That is the bottom line, so to speak.

    And that brings it all back to the original question..."what's good enough?" It all depends...It's "good enough" if one is able to do what one wants to do.

    And if one isn't doing what is desired and aspired, then there must be some other factors at work which are creating interference. The ideal might become real (let me emphasize "might") if and when those interfering factors are correctly identified and recognized, and subsequent action is taken...if, in fact, the obstacles are possible to remove...
     
    Last edited: Jul 21, 2010
  4. Alex_C

    Alex_C Piano User

    449
    6
    May 30, 2010
    Gilroy, California
    The thing is, the rules have changed. After WWII, if you kept your nose clean you were pretty much on the up-escalator in the US. Those rules started changing in the mid-70s got much more "upside down" in the mid-80s, downward forces even stronger in the mid-90s ..... etc. What's going on now isn't just another economic burp. For all but the top few per cent, the default condition is going to be downward. And for that top few, it'll be downward for them too, just a bit later than for most of us.

    People have dealt with these types of conditions all through history. Some of the Greek philosophers, Chinese philosophers, Indian philosophers, etc came up with some of the most profound answers to how to be happy on little. Some, I think correctly, concluded that even in good times, happiness is found in living on little.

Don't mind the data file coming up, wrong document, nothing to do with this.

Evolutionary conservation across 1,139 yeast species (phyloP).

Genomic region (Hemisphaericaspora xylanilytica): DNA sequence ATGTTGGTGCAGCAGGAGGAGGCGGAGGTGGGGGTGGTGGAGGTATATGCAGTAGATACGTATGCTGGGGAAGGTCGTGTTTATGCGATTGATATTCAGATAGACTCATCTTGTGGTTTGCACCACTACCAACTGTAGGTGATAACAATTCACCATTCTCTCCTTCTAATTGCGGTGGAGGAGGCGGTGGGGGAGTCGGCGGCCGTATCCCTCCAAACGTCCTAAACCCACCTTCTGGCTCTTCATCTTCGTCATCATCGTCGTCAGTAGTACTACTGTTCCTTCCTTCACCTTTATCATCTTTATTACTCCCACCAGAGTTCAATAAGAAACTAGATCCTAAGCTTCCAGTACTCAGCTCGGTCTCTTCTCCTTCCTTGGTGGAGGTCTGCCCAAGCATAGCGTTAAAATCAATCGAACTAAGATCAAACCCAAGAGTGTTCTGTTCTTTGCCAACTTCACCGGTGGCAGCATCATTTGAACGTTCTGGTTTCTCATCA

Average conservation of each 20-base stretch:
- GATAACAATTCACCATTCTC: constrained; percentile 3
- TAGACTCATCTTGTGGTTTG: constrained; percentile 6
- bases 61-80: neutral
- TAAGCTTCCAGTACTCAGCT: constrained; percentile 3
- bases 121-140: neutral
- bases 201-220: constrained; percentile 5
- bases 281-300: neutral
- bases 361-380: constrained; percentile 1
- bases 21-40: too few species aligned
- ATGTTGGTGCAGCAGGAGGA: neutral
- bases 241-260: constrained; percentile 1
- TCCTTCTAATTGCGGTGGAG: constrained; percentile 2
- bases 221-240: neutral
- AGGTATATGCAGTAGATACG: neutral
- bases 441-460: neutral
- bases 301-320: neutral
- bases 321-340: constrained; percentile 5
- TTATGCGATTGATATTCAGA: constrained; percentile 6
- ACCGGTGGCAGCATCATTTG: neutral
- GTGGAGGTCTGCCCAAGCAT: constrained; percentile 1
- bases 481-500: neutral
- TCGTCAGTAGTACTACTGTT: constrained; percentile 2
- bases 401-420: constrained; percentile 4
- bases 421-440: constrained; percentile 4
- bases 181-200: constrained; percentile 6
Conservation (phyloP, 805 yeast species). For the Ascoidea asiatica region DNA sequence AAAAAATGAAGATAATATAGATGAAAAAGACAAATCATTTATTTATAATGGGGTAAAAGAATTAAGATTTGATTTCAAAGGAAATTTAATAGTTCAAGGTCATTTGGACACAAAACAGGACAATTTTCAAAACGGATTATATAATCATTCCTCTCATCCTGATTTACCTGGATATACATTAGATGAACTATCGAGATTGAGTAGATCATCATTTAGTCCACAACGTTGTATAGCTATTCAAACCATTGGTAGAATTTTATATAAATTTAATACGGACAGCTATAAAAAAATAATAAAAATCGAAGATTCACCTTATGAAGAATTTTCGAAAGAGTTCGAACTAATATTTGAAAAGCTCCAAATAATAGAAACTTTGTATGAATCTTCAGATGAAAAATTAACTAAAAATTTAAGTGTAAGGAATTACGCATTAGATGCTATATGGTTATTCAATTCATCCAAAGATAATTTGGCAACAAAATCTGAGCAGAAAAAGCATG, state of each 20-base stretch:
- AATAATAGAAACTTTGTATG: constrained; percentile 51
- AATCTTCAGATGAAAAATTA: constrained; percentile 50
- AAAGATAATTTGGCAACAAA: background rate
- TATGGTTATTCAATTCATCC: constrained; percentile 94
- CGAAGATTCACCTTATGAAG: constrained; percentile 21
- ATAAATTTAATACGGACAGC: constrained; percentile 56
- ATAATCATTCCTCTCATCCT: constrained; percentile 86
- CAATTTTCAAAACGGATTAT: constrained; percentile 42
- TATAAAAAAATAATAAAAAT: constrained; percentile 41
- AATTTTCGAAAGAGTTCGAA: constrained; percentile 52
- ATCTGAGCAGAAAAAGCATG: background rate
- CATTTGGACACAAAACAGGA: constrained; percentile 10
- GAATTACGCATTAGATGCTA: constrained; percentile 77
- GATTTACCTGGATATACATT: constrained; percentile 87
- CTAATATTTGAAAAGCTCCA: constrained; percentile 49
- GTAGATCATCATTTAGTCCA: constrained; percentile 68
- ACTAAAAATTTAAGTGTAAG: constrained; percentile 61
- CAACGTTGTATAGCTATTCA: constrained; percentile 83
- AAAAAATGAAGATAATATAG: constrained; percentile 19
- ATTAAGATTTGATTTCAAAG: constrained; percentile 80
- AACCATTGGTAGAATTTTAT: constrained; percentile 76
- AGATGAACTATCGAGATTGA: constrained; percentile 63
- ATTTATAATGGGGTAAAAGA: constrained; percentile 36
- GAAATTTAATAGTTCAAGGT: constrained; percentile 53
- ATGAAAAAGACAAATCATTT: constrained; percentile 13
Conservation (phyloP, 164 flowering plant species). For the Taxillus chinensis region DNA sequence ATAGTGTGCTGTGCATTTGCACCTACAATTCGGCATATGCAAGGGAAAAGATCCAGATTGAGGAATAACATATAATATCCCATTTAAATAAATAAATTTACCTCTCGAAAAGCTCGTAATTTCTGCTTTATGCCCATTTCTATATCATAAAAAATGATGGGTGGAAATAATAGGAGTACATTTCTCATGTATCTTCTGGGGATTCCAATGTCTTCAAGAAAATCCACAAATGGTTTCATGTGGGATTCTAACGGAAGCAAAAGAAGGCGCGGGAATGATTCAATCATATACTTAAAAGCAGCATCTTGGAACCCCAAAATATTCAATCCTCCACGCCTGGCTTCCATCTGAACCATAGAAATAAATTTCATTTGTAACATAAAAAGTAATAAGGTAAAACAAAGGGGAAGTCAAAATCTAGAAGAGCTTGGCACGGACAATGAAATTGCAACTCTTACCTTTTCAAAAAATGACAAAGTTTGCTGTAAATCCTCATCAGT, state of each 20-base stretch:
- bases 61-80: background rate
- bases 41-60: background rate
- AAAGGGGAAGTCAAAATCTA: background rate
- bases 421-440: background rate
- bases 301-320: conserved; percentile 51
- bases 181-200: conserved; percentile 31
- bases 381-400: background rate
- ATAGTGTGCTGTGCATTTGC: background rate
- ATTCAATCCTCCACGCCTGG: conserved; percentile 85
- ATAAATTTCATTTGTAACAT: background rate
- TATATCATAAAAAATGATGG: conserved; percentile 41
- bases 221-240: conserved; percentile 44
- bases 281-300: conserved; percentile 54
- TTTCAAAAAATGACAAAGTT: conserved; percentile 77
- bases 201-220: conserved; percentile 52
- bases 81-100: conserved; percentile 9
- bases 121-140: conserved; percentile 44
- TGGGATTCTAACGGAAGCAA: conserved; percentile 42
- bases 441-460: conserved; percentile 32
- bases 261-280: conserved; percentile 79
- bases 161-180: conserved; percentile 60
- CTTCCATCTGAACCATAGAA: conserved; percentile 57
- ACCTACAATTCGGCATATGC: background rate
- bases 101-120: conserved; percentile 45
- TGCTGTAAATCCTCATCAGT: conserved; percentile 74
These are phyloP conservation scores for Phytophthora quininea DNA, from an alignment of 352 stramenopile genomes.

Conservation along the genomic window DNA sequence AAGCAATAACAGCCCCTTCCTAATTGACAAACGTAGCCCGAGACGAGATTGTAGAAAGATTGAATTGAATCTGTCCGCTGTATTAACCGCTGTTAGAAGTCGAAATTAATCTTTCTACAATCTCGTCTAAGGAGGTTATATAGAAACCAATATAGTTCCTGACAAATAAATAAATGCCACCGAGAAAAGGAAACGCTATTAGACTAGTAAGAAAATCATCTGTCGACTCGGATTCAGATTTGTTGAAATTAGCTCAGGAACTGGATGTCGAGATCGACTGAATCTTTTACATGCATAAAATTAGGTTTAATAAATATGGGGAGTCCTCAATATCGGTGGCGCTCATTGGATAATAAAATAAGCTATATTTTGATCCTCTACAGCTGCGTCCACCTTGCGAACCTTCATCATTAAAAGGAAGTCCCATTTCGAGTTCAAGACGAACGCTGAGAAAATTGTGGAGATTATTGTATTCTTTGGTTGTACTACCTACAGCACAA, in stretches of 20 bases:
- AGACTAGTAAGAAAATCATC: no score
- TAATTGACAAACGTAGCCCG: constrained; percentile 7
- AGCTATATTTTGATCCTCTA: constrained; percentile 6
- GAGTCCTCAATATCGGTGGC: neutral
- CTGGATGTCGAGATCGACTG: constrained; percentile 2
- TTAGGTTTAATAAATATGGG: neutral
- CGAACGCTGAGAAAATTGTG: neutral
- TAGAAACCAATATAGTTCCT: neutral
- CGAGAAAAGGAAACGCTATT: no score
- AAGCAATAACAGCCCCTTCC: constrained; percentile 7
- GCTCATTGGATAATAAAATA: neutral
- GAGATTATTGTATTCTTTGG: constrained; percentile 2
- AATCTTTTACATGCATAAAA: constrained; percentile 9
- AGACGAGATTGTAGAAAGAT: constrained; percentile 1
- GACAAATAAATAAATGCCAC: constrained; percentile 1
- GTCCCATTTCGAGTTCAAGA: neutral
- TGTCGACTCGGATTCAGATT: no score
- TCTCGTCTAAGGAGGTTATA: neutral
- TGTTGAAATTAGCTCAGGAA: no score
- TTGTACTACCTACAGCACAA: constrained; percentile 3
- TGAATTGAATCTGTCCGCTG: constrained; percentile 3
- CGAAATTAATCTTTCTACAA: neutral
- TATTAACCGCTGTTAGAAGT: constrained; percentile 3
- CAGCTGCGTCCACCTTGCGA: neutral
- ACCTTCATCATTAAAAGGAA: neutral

A little closer to home, someone who's a God to me, Louis Armstrong, apparently counted his riches in how many people he made happy. He lived very modestly, instead of something like Graceland, which he certainly could have had, he lived in a fairly modest house in New Jersey. He probably only had a house as big as that was, so he could host groups of musicians. He'd have been very happy in an apartment otherwise. He was a RICH man. He had ability money can't buy, and his riches were greater the MORE he shared them.
     
  5. mchs3d

    mchs3d Mezzo Forte User

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    Sep 30, 2005